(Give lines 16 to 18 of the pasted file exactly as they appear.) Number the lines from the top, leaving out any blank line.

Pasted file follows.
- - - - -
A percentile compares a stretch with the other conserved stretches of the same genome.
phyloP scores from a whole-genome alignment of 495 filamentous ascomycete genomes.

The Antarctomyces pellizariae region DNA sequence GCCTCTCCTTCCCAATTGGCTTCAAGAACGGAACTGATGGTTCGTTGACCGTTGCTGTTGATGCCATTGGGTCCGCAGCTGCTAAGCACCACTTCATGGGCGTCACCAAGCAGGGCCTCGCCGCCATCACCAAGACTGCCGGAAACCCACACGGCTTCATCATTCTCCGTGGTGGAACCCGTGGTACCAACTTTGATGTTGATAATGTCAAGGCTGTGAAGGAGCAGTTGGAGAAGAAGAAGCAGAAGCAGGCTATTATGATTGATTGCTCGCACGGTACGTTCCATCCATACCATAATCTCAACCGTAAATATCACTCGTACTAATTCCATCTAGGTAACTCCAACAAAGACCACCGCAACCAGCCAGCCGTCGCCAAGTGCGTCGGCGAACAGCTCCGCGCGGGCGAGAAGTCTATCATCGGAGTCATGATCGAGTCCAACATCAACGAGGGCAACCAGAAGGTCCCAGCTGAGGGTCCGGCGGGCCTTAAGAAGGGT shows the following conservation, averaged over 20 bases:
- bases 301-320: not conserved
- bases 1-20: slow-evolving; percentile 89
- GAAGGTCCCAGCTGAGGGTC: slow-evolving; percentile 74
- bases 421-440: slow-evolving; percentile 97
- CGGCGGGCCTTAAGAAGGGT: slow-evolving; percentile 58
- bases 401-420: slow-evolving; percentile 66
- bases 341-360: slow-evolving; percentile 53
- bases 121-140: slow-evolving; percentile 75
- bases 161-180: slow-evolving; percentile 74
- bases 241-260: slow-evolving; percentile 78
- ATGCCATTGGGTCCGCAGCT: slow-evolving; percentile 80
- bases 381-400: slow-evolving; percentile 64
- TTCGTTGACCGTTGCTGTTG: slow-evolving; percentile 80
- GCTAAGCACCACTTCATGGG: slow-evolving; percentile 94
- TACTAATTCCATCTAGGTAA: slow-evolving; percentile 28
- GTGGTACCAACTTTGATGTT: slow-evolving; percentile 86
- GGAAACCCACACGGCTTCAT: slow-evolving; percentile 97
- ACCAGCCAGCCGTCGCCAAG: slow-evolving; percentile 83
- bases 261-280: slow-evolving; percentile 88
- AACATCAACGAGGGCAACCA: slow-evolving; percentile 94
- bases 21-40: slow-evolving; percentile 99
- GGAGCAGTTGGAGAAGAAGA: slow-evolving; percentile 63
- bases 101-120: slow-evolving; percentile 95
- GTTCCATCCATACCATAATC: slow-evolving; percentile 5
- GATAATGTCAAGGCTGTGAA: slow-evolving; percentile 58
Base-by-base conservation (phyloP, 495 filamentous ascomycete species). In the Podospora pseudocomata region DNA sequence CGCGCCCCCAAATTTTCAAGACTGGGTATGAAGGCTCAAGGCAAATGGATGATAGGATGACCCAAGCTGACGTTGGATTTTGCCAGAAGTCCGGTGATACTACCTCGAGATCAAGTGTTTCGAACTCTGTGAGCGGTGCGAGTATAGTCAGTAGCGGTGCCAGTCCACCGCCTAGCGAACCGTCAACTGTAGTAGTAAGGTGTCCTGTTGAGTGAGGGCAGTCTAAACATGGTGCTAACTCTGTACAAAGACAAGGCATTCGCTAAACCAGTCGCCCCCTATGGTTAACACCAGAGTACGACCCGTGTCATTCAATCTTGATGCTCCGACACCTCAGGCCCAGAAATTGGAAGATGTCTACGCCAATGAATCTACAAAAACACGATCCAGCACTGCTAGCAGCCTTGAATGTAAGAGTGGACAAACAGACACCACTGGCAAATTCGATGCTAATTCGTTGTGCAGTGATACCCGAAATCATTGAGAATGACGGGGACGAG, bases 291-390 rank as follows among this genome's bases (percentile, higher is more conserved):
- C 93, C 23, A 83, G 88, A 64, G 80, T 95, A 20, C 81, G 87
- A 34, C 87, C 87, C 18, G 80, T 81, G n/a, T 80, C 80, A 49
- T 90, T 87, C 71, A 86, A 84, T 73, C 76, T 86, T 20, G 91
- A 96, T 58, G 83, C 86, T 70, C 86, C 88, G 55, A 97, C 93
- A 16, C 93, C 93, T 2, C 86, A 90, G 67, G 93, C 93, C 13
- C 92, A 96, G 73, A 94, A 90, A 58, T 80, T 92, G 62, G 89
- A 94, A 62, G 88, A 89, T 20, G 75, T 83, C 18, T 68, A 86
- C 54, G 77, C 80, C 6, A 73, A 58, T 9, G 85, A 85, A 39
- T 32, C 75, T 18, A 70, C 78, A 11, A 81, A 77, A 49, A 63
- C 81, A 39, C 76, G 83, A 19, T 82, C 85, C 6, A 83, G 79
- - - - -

- TTCGTTGACCGTTGCTGTTG: slow-evolving; percentile 80
- GCTAAGCACCACTTCATGGG: slow-evolving; percentile 94
- TACTAATTCCATCTAGGTAA: slow-evolving; percentile 28